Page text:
Tilly Whim Caves


Useful Information

Image: a drawing by Thomas Webster (1816) of the quarry works at Tilly Whim Caves.
Location: Swanage, Dorset. On the cliffs west of Swanage. Cars should be parked near the hotel, signposted footpath to the cave entrance.
 Location by UK Streetmap
Open: for safety reasons not accessible to the public at the present time
Fee: -
Classification: artificial, quarries, Purbeck-Portland Freestone.
Light: none, bring electric torch.
Dimension:  
Guided tours: L=150m, D=15min.
Photography:  
Accessibility:  
Bibliography: Grabau (1920): Text Book of Geology,
Keith Jones (1992): Tilly Whim Caves, Isca Caving Club Jl 15 26-31 + survey
Address: Tilly Whim Caves, W. Tanner, Durlston Castle, Durlston Head, Swanage, BHl9 2JL, Dorset (tel. Swanage 2713)
As far as we know this information was accurate when it was published (see years in brackets), but may have changed since then.
Please check rates and details directly with the companies in question if you need more recent info.
Last update:$Date: 2015/08/30 21:55:12 $

History

 
1805Tilly Whim first mentioned.
1820quarrying finished.

Description

Tilly Whim Caves are old quarries of the Napoleonic War. The area around Anvil Point and Durlston Head consists of Portland limestone. The whole area shows multiple karst features like dry valleys, but the caves are definitely quarries.

The caves are two square holes in the rock, of about the same size. From one of the caves a tunnel with steep steps leads up to the plateau. In front of the caves is a flat ledge, about 4 m wide.

The techniques of quarrying were rather unusual. No stone was ever removed inland because there was formerly no road. The stone was loaded into barges in calm weather, using a winch and a type of derrick or whim. This may explain the name of the caves.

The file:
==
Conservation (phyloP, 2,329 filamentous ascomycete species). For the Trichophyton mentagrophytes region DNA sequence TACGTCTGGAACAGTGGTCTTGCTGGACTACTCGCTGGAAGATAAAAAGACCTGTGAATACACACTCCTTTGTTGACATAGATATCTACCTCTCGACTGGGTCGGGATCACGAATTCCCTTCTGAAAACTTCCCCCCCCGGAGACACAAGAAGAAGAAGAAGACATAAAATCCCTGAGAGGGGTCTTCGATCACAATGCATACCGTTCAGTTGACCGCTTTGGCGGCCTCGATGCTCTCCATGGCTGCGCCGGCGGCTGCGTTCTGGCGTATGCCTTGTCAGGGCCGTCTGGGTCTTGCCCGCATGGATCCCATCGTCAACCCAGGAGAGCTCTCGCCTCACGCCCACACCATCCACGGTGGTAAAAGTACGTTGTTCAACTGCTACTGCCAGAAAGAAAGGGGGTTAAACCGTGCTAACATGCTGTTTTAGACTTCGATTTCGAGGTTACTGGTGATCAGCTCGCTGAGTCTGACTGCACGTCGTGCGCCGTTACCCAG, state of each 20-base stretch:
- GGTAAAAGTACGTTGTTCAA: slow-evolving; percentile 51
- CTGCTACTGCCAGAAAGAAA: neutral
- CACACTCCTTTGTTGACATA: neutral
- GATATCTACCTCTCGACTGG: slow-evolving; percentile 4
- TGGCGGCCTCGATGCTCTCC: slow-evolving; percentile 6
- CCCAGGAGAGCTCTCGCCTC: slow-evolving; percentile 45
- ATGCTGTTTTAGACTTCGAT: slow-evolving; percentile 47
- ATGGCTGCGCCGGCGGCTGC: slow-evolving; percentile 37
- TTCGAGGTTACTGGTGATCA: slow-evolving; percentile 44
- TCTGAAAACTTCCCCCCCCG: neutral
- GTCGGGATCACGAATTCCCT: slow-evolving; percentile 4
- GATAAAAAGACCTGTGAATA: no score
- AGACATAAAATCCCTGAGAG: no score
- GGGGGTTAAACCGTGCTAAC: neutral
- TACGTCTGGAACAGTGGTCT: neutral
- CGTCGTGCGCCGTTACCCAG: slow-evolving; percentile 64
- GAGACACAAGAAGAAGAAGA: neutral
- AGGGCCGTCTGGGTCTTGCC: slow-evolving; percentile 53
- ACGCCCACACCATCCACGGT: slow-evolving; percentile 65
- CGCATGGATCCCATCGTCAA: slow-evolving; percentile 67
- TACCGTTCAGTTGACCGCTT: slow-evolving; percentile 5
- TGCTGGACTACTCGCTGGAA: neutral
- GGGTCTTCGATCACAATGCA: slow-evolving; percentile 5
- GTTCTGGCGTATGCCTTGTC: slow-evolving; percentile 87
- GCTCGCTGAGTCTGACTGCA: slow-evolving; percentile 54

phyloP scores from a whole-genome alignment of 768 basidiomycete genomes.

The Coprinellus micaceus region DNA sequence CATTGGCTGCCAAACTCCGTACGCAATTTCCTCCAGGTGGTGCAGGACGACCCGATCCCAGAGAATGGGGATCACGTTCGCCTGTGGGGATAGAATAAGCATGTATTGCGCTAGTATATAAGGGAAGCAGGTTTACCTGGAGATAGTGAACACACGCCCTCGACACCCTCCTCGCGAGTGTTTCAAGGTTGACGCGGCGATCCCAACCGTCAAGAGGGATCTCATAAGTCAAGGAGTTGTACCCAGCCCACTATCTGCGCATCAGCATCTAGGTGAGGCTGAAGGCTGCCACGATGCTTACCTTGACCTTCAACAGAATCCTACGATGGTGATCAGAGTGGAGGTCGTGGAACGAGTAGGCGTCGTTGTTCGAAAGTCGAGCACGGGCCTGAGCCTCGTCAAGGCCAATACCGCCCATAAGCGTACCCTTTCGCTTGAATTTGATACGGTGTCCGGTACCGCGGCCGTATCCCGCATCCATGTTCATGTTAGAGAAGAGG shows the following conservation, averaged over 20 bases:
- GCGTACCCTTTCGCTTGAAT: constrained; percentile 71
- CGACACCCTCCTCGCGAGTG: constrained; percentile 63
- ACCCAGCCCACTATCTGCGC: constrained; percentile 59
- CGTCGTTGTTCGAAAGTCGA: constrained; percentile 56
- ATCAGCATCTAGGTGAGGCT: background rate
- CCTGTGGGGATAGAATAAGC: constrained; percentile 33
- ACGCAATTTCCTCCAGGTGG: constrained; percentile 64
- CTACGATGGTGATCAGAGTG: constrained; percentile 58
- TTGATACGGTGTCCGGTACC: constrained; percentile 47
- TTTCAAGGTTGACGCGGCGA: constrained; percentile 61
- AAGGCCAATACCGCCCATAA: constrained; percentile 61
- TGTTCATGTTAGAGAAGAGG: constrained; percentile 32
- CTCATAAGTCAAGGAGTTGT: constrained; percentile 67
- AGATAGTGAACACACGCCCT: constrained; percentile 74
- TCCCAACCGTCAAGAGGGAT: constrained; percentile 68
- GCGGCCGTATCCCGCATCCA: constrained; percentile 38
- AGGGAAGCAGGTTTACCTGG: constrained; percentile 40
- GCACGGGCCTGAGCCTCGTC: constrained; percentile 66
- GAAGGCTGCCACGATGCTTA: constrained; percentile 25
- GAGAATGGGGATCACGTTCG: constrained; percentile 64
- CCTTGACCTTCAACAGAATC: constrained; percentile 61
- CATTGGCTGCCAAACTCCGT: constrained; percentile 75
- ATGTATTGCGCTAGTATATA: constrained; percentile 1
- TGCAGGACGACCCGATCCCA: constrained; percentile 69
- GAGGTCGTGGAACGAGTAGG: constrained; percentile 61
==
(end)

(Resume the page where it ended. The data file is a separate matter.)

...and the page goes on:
In 1920, Grabau made a strange mistake when reproducing two photographs of Tilly Whim with the inscription "Tilly Whim Caves: Elevated sea-caves cut by waves in horizontal (Jurassic) strata".

Immediately upon entering the cave, one descends a flight of steps in a steeply descending man-made tunnel. In the distance a glow of daylight can be seen, and the tunnel leads out on to a wide, boulder-strewn ledge overlooking the sea. Several further openings lead off this ledge, which are not illuminated, so the visitor is advised to bring a torch.

The great American speleologist, Dr. William R. Halliday, remarked of these caves: "someone ought to separate the artificial/solutional/fittoral features here". Certainly the rock has been removed for building stone, but there are also signs that at some previous period in geological history, the sea has played a part in the formation of the caves.

The proximity of the sea also makes them a supposedly favourite haunt of smugglers.


Text from: Tony and Anne Oldham (1972): Discovering Caves - A guide to the Show Caves of Britain. With kind permission by Tony Oldham.


See also


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